Unfortunately, it’s a whole new sort of March Madness brought about by the recent FBI probe into college basketball involving agents, players and coaches coordinating to pay student athletes.
Sorry to be the bearer of bad news, but many of the big-time college athletes getting some sort of payment in this country may be the worst kept secret in the world.
You won’t get a sense of fake outrage from me on the matter. I’ve known for a while, I’m sure many of you have known for a while.
The big-time college athlete has always found the loopholes around being compensated.
This is not a new phenomenon, it’s not a recent occurrence, but the FBI’s investigation of college basketball has brought this issue to the forefront.
Moving forward should be the theme of the NCAA.
It’s not about penalizing the infractions of the past to the point the sport ceases to exist.
College basketball had it’s sleaze: dirty money and agents and under-the-table dealing were all part of the tale.
The NCAA has a chance now to realize that their false narrative of “amateurism” needs to be cast aside.
Many of the athletes on campus at the biggest basketball and football programs have first and foremost the objective of advancing their athletic career,.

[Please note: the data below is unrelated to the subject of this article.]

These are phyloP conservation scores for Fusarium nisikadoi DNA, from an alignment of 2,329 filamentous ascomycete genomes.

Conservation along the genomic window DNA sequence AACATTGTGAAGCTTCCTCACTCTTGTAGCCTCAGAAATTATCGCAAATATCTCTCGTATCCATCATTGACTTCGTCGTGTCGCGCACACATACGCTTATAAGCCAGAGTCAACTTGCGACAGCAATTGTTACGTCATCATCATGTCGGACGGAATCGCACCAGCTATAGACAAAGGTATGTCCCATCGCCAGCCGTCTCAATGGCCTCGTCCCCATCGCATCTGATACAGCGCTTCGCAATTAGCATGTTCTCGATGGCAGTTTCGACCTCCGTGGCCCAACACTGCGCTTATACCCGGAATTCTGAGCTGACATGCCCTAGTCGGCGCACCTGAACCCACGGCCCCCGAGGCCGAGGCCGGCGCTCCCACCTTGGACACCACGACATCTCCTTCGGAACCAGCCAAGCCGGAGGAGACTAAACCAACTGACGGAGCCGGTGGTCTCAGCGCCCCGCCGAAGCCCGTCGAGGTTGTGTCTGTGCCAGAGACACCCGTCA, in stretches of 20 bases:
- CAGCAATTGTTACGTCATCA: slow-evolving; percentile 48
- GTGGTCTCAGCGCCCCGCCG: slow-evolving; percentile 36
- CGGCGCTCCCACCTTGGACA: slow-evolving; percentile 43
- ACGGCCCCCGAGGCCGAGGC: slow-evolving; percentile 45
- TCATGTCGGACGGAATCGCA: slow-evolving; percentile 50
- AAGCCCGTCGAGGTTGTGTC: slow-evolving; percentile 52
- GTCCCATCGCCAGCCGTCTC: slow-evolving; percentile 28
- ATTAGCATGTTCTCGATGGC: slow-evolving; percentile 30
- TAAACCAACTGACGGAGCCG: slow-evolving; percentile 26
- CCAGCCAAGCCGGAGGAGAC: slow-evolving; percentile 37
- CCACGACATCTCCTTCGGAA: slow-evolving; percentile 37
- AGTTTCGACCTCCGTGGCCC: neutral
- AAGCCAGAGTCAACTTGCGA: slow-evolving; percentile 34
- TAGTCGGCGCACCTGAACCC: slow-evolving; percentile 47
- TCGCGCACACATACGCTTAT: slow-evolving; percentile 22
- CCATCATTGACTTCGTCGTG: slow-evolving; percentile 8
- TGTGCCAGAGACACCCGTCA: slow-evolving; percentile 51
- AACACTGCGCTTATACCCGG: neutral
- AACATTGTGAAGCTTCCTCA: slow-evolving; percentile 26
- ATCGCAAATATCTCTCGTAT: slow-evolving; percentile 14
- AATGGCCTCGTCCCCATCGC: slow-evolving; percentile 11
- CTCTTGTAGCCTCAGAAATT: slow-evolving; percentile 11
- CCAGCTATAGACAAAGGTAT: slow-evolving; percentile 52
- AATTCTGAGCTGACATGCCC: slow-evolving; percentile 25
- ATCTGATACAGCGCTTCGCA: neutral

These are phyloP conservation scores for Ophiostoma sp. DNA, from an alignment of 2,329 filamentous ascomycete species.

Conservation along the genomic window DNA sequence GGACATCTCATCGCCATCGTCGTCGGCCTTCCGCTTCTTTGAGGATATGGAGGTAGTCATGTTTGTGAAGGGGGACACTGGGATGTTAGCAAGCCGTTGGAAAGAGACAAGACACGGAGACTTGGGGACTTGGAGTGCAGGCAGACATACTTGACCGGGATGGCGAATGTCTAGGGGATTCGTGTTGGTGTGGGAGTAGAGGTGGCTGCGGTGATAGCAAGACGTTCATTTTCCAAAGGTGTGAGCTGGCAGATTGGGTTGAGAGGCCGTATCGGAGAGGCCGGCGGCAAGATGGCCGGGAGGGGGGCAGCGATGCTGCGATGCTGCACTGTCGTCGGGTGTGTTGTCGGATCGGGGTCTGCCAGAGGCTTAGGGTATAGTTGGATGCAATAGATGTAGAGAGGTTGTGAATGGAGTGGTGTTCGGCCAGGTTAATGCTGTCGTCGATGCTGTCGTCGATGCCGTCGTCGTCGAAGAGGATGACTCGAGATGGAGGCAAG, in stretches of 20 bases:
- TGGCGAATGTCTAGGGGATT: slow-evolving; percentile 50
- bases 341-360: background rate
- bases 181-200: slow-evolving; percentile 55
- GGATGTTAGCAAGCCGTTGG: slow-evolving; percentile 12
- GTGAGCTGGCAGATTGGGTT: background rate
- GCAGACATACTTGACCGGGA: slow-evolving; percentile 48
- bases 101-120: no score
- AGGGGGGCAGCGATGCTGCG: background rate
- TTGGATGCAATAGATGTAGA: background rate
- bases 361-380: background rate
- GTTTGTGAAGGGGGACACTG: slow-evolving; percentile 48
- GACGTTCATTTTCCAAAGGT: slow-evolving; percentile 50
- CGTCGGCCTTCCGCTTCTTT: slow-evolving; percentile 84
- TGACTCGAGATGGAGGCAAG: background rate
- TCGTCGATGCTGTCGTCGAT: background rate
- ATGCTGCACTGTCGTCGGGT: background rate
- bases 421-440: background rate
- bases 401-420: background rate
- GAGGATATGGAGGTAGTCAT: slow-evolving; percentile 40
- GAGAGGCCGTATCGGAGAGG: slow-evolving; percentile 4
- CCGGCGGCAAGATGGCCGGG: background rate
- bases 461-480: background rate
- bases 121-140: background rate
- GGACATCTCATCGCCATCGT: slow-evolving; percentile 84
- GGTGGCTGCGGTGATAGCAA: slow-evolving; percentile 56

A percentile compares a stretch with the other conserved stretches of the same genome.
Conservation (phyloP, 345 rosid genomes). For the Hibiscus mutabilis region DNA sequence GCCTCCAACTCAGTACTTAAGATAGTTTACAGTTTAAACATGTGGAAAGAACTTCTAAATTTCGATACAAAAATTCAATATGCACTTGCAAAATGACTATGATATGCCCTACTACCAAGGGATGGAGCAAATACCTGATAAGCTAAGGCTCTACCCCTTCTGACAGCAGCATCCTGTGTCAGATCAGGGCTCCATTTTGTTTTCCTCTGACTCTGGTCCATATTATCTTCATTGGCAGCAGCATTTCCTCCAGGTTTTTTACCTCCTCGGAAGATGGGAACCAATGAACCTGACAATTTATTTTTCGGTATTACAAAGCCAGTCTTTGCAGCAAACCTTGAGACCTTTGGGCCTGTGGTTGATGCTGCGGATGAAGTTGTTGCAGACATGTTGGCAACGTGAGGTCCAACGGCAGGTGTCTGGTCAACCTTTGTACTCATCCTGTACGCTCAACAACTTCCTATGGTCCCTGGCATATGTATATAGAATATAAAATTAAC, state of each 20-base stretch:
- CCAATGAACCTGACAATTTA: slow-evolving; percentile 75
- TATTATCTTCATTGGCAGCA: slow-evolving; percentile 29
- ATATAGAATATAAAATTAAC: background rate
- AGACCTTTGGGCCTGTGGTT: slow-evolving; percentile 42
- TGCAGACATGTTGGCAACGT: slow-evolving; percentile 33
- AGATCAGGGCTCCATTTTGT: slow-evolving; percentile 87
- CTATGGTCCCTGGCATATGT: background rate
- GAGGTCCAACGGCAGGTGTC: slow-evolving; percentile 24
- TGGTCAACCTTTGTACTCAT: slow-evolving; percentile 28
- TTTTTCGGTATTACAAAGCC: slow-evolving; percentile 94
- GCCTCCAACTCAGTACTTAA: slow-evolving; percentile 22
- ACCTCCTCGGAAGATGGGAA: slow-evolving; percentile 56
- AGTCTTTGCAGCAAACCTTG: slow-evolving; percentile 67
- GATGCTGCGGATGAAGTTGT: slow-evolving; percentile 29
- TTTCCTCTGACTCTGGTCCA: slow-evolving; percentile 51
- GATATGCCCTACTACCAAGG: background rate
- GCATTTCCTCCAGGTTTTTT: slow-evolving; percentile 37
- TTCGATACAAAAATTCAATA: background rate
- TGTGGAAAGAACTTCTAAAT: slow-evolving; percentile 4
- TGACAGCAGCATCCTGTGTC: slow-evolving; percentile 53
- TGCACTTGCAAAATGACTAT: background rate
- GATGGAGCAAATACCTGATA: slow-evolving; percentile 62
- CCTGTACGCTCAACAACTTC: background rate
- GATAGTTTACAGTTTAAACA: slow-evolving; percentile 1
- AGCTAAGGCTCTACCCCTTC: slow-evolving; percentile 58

There is nothing wrong with that. The NCAA can try and say otherwise, but I don’t get the sense that they are complaining about the billions of dollars generated from the NCAA Tournament and the College Football Playoff.
College sports is a multibillion-dollar business, and their athletes are in many cases valuable commodities.
Yes, they receive their four-year scholarship and that is a tremendous reward.
However, what compensation are the players receiving for the ticket sales to watch them play? Or how about the jerseys that are sold in the school book store that have their number on it. All of those profits are not going to the player, they are going right into the university and the NCAA’s pocket.
How is that fair to the student athlete?
Why shouldn’t the student athlete be able to profit off of their name? That’s my biggest problem with some of the hypocritical rules of the NCAA.
I’m not asking the NCAA to pay every student athlete on campus. It’s not possible, but we can do better by our student athletes.
I’m not going to pretend that I have all of the answers to fix this complicated problem. That said, here are a few suggestions:
• Allow all athletes the right to hire an agent. You can do it as a baseball player or a hockey player, why not football and basketball?
• Allow student athletes the right to make money off autographs and appearances in their down time. On the big campuses where their demand is high, give them that right.
• Allow student athletes to sign any endorsement deal that comes their way.
• Eliminate the “one and done” policy. Let any 18-year-old athlete test the NBA draft waters, but if they commit to a university they must play for three seasons, the same policy that is in place in college football.
The best part about this FBI Investigation is that this topic that has needed to be addressed for many years is finally getting the attention it deserves.
Let’s hope the NCAA finally gets it right.
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